Axe handle bat new weapon of choice for Braves’ Swanson

The Atlanta Braves will welcome starting shortstop Dansby Swanson back to the lineup on Saturday. When he returns, he’ll be swinging some brand new lumber.

Swanson is one of a growing number of players utilizing a bat that features a carved axe handle. He’s hoping it will provide a little relief to his left wrist, added comfort to his swing and perhaps a jolt to his numbers.

Axe handle users make up a small portion of baseball’s general population, but more than 70 players have used one over the past four seasons. Boston’s Mookie Betts and Houston’s George Springer are among those who do so full-time, but players are typically keen to try new things when it comes to equipment. For example, Nationals star Bryce Harper and Cubs slugger Kris Bryant have used an axe bat on occasion this season.

Bats have typically been manufactured in a similar fashion since the late 1800s, using a lathe to form the traditional model with the symmetrical handle we’ve grown accustomed to seeing in players’ hands.

So, just how did this relatively new bat find its way to Swanson?

Braves catcher Kurt Suzuki played a part. He’s been using an axe handle bat since 2016. That break from tradition has coincided with a late-career resurgence.

Swanson first used the new axe-style grip when he resumed hitting last week. He carried it over to regular batting practice and then to a rehab game with Low-A Rome on Thursday.

“It felt good,” said Swanson. “I’m trying to get used to it still just a little bit.

“A lot of it is just getting used to that you can’t just grip the bat anywhere. It’s a set position where you need to hold it. The biggest thing is, ‘Oh, I need to hold it like this.’ Especially going in the box, if you feel like moving your bat around, I need to reset it to where it needs to be. But other than that, as far as the actual hitting, it was cool.”

Unlike a bat with the conventional rounded knob, the axe handle design is molded to the hand. That in turn benefits a player’s swing.

A representative from Axe Bat in Seattle said the main benefit of the design is a more stable grip with less force. That is meant to add speed and power to the swing while allowing the hitter increased control of the bat barrel.

Swanson confirmed those claims when we chatted about his new bat on Friday.

“I noticed the difference as far as when you swing, it almost dynamically fits better, just different than the traditional rounded bat,” said Swanson. “When you grip it, it’s not moving around in your hands as much. You don’t have to grip it as tight to make it stay put.

“If you think about chopping with a baseball bat, chopping actual wood, that’d be kind of difficult because it’s rounded a certain way. With this, it fits in the groove of your hand better.”

It’s not uncommon for players who are recovering from a hand or wrist injury to try the axe handle bat. As Swanson can attest, the shape creates an added level of comfort because the standard bat knob is not pressing into the palm of the bottom hand.

That was a key selling point for Swanson, a right-handed hitter dealing with a left wrist issue.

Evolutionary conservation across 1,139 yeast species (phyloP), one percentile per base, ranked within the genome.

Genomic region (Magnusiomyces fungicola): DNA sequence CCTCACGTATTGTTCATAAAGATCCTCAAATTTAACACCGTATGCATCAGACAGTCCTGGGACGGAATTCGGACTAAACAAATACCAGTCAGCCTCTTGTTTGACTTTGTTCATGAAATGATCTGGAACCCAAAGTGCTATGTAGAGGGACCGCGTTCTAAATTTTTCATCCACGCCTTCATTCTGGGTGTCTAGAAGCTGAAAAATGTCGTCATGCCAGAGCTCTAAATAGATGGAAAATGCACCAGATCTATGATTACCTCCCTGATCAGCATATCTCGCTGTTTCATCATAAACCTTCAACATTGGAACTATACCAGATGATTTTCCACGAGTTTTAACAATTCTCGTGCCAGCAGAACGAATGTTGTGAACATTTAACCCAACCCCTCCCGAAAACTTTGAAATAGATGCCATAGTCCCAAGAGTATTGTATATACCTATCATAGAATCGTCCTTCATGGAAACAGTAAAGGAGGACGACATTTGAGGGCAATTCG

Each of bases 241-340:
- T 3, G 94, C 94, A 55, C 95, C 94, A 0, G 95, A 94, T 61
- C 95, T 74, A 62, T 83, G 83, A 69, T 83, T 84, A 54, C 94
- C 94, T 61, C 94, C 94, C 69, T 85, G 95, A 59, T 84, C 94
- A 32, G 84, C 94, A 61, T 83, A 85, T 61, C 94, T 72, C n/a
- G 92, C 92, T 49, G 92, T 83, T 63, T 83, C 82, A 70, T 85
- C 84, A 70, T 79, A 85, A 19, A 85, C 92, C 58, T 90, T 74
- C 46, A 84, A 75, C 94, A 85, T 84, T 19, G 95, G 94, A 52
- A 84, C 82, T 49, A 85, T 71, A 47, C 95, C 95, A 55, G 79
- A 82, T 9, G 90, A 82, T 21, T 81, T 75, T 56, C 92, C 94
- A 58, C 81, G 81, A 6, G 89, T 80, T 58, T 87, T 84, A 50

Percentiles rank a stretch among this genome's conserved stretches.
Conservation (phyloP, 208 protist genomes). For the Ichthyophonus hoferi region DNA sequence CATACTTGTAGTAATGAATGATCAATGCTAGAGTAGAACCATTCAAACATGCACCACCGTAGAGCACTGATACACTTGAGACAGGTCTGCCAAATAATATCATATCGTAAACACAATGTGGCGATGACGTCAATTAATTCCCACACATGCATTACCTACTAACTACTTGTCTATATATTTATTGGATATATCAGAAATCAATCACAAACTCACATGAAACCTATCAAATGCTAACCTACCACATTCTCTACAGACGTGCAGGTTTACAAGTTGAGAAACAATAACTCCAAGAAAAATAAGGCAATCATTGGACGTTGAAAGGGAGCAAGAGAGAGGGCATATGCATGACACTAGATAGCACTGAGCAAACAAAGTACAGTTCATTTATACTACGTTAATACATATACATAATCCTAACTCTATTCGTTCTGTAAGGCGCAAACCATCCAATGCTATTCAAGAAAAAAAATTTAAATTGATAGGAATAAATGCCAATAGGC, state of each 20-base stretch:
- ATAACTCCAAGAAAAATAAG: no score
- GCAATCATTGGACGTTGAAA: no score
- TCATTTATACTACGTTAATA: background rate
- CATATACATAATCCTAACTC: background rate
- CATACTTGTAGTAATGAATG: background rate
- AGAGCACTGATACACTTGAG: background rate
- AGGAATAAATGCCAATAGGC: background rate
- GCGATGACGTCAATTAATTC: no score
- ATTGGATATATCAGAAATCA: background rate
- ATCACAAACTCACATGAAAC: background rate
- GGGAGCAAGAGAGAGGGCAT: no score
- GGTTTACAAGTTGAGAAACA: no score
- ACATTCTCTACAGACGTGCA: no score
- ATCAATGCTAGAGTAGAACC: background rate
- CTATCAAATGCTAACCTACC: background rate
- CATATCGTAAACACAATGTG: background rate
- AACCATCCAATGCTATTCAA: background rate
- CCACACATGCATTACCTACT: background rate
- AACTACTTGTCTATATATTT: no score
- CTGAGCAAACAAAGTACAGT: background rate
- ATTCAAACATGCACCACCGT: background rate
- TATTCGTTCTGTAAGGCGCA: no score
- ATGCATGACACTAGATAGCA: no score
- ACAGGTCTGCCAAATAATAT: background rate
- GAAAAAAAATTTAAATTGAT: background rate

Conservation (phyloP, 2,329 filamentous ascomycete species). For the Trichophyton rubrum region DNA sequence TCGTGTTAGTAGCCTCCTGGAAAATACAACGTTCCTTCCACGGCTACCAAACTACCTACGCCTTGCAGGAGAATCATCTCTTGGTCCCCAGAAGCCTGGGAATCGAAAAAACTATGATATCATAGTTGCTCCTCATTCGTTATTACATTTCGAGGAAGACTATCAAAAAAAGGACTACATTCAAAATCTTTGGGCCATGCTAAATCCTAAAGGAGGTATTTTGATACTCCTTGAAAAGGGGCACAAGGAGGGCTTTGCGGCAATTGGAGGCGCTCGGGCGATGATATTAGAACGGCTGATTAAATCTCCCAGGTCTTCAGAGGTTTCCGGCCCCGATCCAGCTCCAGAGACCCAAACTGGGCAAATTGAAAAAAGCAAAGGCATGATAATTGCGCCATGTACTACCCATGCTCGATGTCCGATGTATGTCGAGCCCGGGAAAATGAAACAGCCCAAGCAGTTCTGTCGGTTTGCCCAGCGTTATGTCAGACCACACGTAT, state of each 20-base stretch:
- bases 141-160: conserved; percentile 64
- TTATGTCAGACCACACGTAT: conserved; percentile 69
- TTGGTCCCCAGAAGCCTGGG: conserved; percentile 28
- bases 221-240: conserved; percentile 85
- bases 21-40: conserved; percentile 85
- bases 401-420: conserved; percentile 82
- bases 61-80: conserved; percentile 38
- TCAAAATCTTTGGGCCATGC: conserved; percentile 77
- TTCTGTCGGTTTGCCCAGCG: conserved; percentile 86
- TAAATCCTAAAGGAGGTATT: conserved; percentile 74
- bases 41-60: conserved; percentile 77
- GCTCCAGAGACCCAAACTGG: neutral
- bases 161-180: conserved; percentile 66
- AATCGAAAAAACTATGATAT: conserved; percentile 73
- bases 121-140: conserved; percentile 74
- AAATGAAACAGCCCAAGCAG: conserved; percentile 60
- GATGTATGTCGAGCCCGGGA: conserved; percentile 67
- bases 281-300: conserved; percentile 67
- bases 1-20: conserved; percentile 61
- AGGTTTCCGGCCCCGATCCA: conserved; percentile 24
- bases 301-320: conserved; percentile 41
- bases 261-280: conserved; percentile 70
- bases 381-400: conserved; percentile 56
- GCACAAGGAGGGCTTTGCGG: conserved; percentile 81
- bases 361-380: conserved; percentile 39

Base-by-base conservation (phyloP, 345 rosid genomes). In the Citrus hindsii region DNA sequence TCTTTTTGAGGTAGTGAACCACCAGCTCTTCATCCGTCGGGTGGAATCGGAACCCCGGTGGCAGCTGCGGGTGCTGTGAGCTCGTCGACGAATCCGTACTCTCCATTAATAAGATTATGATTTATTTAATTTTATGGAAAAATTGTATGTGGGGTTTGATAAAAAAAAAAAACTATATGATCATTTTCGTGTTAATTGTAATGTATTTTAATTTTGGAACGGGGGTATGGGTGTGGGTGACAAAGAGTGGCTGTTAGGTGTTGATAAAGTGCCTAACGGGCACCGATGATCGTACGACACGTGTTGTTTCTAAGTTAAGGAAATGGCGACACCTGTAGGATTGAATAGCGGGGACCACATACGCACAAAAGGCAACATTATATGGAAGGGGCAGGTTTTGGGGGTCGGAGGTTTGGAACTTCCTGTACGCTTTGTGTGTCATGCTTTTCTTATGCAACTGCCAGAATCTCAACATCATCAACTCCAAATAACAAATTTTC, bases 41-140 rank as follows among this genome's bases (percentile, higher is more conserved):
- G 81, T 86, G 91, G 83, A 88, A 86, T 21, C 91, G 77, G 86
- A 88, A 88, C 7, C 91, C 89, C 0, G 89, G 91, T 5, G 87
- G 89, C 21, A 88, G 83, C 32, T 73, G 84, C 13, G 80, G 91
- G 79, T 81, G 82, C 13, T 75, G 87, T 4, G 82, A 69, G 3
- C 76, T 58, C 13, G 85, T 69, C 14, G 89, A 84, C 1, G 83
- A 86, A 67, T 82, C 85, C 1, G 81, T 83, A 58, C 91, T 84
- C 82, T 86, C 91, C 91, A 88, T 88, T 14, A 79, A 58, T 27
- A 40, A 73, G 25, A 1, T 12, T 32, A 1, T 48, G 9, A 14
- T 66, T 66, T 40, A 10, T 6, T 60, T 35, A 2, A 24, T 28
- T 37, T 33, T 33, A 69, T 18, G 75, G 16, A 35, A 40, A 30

Between Suzuki’s suggestion and working with Atlanta’s training staff to treat the wrist inflammation, Swanson felt the time was right to stop swinging a bat and start swinging an axe.

“Kurt has always been my ear about it just a little bit,” said Swanson. “He mentioned it a little bit and then once the whole wrist thing came about, the trainers and everybody were like, “Hey, this may not be a bad option for you to try.”

Swanson agreed it was worth exploring. If nothing else, he can always switch back. That said, the subtle change requires some adjustment for a new user to build comfort.

“I’ve been rolling with it and just kind of trying to get used to it, because people that have used it have sworn by it,” said Swanson. “It’s kind of one of those things, to commit to it and just go with it and don’t give up on it after a couple of days, so that’s where we’re at. Just trying different models with certain things and trying to get used to it in BP, hitting with it and that stuff. Each day learning more”

Axe Bat owns the patent to the Axe Handle and has licensed the design to MLB-approved wood bat makers including Victus Sports, Tucci Limited, Chandler Bats and Dove Tail Bats.

Suzuki, meanwhile, is an axe handle convert with no plans of ever switching back. He was swinging a Victus model when he set a career-high with 19 home runs with Atlanta in 2017.

His numbers since the switch in mid-2016 are undeniable. Suzuki averaged a .255/.312/.369 slash line with 12 homers per 162 games from 2007-2015. Since switching to the axe bat, that line jumped to .279/.338/.492 to go along with 31 home runs in his last 181 games.

Suzuki has a relatively simple philosophy about it all.

“It’s just the feel,” he said. “I think with any bat, axe handle or not axe handle, I think just to have the feel of the bat in your hands is really important.

“Baseball is kind of all on feel. If it feels good in your hands, then you’ve got that confidence and you just kind of move forward. I haven’t stopped using it since.”

Time will tell if Swanson becomes the latest player to make the axe handle bat an essential part of his game.


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